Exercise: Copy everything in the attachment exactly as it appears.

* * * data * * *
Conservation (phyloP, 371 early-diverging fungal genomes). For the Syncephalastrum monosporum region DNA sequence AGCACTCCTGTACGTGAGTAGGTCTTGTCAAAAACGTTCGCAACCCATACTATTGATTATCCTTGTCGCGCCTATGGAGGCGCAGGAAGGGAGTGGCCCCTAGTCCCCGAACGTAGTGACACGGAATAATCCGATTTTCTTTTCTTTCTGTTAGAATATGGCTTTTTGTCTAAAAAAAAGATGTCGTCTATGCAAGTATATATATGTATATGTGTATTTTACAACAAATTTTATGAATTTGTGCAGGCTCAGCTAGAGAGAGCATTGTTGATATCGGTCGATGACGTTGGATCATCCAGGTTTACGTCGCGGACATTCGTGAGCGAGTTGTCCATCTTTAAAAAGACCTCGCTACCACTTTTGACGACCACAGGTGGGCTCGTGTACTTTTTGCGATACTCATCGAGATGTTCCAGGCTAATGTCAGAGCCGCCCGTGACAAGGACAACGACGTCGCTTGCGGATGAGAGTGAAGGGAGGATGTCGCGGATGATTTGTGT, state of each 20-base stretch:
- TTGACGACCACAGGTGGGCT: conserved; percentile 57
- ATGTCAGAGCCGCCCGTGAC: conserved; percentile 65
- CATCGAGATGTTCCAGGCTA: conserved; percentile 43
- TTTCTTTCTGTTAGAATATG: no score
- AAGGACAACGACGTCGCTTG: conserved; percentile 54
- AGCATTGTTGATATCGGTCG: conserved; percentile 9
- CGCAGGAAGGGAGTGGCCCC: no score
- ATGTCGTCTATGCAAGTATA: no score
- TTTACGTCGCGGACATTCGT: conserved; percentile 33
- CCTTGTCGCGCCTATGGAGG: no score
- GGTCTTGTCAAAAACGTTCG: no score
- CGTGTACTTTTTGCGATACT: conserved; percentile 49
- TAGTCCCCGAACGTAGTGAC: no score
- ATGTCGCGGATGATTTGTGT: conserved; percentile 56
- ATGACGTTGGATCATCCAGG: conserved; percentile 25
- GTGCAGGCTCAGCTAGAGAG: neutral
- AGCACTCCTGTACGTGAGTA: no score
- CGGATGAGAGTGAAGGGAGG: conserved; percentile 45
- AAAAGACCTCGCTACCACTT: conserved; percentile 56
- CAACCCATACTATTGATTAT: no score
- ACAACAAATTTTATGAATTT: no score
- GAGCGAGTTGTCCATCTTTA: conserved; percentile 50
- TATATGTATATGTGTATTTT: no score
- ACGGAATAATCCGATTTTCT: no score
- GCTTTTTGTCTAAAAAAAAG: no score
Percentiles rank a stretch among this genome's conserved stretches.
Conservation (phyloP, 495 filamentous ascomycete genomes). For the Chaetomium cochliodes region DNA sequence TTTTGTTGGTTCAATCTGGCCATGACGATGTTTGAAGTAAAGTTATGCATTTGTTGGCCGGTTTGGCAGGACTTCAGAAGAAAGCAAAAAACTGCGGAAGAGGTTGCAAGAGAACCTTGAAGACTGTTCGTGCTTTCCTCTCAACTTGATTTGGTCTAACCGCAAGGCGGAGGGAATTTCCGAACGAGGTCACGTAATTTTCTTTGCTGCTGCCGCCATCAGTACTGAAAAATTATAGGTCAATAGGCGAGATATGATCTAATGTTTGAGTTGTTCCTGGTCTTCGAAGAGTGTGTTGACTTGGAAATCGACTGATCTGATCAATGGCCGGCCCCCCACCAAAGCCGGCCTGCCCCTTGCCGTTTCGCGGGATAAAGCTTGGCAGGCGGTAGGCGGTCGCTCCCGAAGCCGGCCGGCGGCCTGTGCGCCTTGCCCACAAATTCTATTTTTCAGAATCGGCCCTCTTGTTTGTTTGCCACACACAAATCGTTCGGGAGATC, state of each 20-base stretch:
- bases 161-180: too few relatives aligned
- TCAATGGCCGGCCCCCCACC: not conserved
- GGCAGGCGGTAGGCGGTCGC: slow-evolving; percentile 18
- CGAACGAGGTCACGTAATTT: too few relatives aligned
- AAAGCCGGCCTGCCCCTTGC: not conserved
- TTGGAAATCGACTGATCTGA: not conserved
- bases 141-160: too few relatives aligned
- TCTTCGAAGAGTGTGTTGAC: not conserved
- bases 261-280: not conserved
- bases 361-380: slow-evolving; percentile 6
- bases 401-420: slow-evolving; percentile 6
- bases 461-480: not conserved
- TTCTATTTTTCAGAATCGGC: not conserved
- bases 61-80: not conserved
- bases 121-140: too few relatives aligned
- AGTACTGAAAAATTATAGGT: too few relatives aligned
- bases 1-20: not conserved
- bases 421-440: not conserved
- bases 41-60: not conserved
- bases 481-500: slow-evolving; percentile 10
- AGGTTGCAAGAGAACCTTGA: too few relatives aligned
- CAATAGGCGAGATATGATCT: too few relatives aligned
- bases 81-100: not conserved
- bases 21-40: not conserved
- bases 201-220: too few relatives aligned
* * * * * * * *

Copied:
Conservation (phyloP, 371 early-diverging fungal genomes). For the Syncephalastrum monosporum region DNA sequence AGCACTCCTGTACGTGAGTAGGTCTTGTCAAAAACGTTCGCAACCCATACTATTGATTATCCTTGTCGCGCCTATGGAGGCGCAGGAAGGGAGTGGCCCCTAGTCCCCGAACGTAGTGACACGGAATAATCCGATTTTCTTTTCTTTCTGTTAGAATATGGCTTTTTGTCTAAAAAAAAGATGTCGTCTATGCAAGTATATATATGTATATGTGTATTTTACAACAAATTTTATGAATTTGTGCAGGCTCAGCTAGAGAGAGCATTGTTGATATCGGTCGATGACGTTGGATCATCCAGGTTTACGTCGCGGACATTCGTGAGCGAGTTGTCCATCTTTAAAAAGACCTCGCTACCACTTTTGACGACCACAGGTGGGCTCGTGTACTTTTTGCGATACTCATCGAGATGTTCCAGGCTAATGTCAGAGCCGCCCGTGACAAGGACAACGACGTCGCTTGCGGATGAGAGTGAAGGGAGGATGTCGCGGATGATTTGTGT, state of each 20-base stretch:
- TTGACGACCACAGGTGGGCT: conserved; percentile 57
- ATGTCAGAGCCGCCCGTGAC: conserved; percentile 65
- CATCGAGATGTTCCAGGCTA: conserved; percentile 43
- TTTCTTTCTGTTAGAATATG: no score
- AAGGACAACGACGTCGCTTG: conserved; percentile 54
- AGCATTGTTGATATCGGTCG: conserved; percentile 9
- CGCAGGAAGGGAGTGGCCCC: no score
- ATGTCGTCTATGCAAGTATA: no score
- TTTACGTCGCGGACATTCGT: conserved; percentile 33
- CCTTGTCGCGCCTATGGAGG: no score
- GGTCTTGTCAAAAACGTTCG: no score
- CGTGTACTTTTTGCGATACT: conserved; percentile 49
- TAGTCCCCGAACGTAGTGAC: no score
- ATGTCGCGGATGATTTGTGT: conserved; percentile 56
- ATGACGTTGGATCATCCAGG: conserved; percentile 25
- GTGCAGGCTCAGCTAGAGAG: neutral
- AGCACTCCTGTACGTGAGTA: no score
- CGGATGAGAGTGAAGGGAGG: conserved; percentile 45
- AAAAGACCTCGCTACCACTT: conserved; percentile 56
- CAACCCATACTATTGATTAT: no score
- ACAACAAATTTTATGAATTT: no score
- GAGCGAGTTGTCCATCTTTA: conserved; percentile 50
- TATATGTATATGTGTATTTT: no score
- ACGGAATAATCCGATTTTCT: no score
- GCTTTTTGTCTAAAAAAAAG: no score
Percentiles rank a stretch among this genome's conserved stretches.
Conservation (phyloP, 495 filamentous ascomycete genomes). For the Chaetomium cochliodes region DNA sequence TTTTGTTGGTTCAATCTGGCCATGACGATGTTTGAAGTAAAGTTATGCATTTGTTGGCCGGTTTGGCAGGACTTCAGAAGAAAGCAAAAAACTGCGGAAGAGGTTGCAAGAGAACCTTGAAGACTGTTCGTGCTTTCCTCTCAACTTGATTTGGTCTAACCGCAAGGCGGAGGGAATTTCCGAACGAGGTCACGTAATTTTCTTTGCTGCTGCCGCCATCAGTACTGAAAAATTATAGGTCAATAGGCGAGATATGATCTAATGTTTGAGTTGTTCCTGGTCTTCGAAGAGTGTGTTGACTTGGAAATCGACTGATCTGATCAATGGCCGGCCCCCCACCAAAGCCGGCCTGCCCCTTGCCGTTTCGCGGGATAAAGCTTGGCAGGCGGTAGGCGGTCGCTCCCGAAGCCGGCCGGCGGCCTGTGCGCCTTGCCCACAAATTCTATTTTTCAGAATCGGCCCTCTTGTTTGTTTGCCACACACAAATCGTTCGGGAGATC, state of each 20-base stretch:
- bases 161-180: too few relatives aligned
- TCAATGGCCGGCCCCCCACC: not conserved
- GGCAGGCGGTAGGCGGTCGC: slow-evolving; percentile 18
- CGAACGAGGTCACGTAATTT: too few relatives aligned
- AAAGCCGGCCTGCCCCTTGC: not conserved
- TTGGAAATCGACTGATCTGA: not conserved
- bases 141-160: too few relatives aligned
- TCTTCGAAGAGTGTGTTGAC: not conserved
- bases 261-280: not conserved
- bases 361-380: slow-evolving; percentile 6
- bases 401-420: slow-evolving; percentile 6
- bases 461-480: not conserved
- TTCTATTTTTCAGAATCGGC: not conserved
- bases 61-80: not conserved
- bases 121-140: too few relatives aligned
- AGTACTGAAAAATTATAGGT: too few relatives aligned
- bases 1-20: not conserved
- bases 421-440: not conserved
- bases 41-60: not conserved
- bases 481-500: slow-evolving; percentile 10
- AGGTTGCAAGAGAACCTTGA: too few relatives aligned
- CAATAGGCGAGATATGATCT: too few relatives aligned
- bases 81-100: not conserved
- bases 21-40: not conserved
- bases 201-220: too few relatives aligned